An 1800s era courthouse in Litchfield is now in the hands of man 1,175 miles away in Missouri.
Seventy-nine-year-old retiree George Beckwith of Goodman, Missouri has inherited the historic Litchfield Courthouse after the state has decided to develop a brand-new 80 million-dollar courthouse in Torrington.
Beckwith inherited the property, which has been standing since 1888, from family in Litchfield who leased the property to the state of Connecticut in the 1800s with one condition.
Beckwith’s attorney Mark Rybak stated that “their ancestors leased the land on which this building now sits to the county of Litchfield for a courthouse, on the condition that it remain a courthouse but if it ever ceased to be used as a courthouse it would revert to their heirs.”
Rybak also stated that “all these years we knew local legend that this would happen but we never expected it would happen because there are very few properties like this in the state.”
Beckwith, however, said has no interest in keeping the courthouse and intends to sell it to the Greater Litchfield Preservation Trust.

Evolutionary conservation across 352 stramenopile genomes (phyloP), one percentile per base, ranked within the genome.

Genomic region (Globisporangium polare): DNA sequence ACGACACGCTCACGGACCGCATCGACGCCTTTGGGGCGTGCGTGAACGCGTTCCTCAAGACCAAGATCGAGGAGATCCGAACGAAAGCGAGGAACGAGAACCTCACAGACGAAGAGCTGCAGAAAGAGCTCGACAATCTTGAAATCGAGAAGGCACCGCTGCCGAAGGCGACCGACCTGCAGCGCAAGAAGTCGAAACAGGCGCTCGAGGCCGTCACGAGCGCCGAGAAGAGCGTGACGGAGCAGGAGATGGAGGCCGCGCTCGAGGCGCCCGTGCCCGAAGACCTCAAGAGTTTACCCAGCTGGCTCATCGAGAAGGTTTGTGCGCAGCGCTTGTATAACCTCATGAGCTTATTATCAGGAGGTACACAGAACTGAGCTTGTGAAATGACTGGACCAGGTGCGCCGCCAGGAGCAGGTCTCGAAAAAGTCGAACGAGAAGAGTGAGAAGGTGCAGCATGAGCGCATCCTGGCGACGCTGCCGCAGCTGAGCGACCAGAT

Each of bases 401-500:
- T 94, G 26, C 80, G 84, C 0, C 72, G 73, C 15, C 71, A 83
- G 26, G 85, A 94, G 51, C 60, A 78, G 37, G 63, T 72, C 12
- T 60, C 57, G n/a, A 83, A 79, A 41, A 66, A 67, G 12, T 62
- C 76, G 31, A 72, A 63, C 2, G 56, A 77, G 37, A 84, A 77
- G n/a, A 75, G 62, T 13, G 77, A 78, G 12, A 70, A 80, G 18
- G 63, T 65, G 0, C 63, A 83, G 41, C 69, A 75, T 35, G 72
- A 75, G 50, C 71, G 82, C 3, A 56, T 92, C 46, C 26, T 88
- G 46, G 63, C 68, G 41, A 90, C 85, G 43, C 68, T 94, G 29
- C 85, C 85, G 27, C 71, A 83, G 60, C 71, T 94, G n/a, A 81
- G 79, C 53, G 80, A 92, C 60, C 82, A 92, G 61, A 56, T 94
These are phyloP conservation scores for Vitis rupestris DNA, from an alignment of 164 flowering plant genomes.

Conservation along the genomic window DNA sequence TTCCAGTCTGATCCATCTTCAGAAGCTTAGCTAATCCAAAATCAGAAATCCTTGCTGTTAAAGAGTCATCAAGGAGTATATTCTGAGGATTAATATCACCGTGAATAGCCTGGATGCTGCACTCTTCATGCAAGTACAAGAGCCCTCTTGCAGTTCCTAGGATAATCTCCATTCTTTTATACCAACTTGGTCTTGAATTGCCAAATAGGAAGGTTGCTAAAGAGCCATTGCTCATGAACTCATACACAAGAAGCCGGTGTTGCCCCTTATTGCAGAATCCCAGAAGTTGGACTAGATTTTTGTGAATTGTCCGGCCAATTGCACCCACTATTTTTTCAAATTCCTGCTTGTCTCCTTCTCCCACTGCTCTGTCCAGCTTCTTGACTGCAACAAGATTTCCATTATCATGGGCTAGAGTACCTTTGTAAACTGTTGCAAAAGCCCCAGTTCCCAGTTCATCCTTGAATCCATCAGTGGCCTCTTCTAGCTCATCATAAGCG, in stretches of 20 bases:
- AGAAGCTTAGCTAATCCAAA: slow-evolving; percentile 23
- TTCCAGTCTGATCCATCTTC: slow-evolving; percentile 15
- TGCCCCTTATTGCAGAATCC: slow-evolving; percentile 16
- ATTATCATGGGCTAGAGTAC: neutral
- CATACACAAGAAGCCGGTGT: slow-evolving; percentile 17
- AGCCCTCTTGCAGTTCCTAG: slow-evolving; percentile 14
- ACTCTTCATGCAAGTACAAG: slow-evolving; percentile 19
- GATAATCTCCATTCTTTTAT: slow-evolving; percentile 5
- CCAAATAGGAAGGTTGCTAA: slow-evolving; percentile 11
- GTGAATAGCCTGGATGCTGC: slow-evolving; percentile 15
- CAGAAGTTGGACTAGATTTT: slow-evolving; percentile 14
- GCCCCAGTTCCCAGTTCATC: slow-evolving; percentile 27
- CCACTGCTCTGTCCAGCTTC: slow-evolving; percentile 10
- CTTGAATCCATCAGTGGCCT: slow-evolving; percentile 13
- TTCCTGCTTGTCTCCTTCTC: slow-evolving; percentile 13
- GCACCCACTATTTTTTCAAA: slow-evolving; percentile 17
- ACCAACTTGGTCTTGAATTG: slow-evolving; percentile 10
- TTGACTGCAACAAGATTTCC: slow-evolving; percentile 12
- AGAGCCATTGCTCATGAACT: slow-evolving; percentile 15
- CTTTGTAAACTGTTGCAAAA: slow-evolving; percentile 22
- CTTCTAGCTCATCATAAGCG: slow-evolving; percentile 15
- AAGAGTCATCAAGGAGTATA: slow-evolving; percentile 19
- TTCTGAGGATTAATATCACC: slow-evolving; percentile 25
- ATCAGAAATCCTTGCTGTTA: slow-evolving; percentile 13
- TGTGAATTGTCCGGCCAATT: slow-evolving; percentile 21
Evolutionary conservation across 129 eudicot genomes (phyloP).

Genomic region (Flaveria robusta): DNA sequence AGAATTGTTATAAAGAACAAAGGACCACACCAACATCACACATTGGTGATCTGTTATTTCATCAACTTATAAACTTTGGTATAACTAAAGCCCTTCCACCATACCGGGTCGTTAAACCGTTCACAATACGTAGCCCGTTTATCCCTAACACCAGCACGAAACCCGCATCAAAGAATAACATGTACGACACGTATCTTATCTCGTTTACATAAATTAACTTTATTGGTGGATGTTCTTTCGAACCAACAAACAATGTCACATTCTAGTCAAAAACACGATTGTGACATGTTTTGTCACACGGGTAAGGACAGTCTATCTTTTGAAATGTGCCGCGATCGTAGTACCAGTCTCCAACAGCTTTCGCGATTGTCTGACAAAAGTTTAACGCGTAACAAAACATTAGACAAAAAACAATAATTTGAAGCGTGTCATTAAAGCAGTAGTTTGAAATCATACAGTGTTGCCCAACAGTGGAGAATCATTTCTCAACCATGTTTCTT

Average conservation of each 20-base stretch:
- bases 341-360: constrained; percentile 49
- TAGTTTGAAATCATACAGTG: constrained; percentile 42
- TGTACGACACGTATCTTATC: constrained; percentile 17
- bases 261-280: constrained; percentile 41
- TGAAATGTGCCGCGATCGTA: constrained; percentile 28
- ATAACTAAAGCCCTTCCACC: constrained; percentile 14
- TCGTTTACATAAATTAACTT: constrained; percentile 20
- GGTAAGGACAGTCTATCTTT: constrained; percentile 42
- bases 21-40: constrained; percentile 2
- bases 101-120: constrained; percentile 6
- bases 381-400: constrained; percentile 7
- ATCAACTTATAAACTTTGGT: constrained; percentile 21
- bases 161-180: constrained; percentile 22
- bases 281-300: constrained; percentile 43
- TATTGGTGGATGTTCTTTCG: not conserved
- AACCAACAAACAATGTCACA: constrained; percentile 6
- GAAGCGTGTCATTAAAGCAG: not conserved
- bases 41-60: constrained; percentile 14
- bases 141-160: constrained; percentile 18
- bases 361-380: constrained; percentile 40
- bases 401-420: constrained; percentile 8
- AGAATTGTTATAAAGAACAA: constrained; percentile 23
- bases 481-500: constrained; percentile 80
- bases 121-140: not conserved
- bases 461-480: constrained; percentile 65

Cleve Fussenich of the Greater Litchfield Preservation Trust said the courthouse is an important town landmark.
“Because it has become such an icon. Everyone in town relates to this building if it were to be changed dramatically I think that the town would lose a great deal,” says Fussenich.
The Greater Litchfield Preservation Trust had made an undisclosed offer that is under market value.
The sale of the property is still being finalized but the Litchfield Historical Preservation Trust are “welcoming any ideas of how the building should be used."
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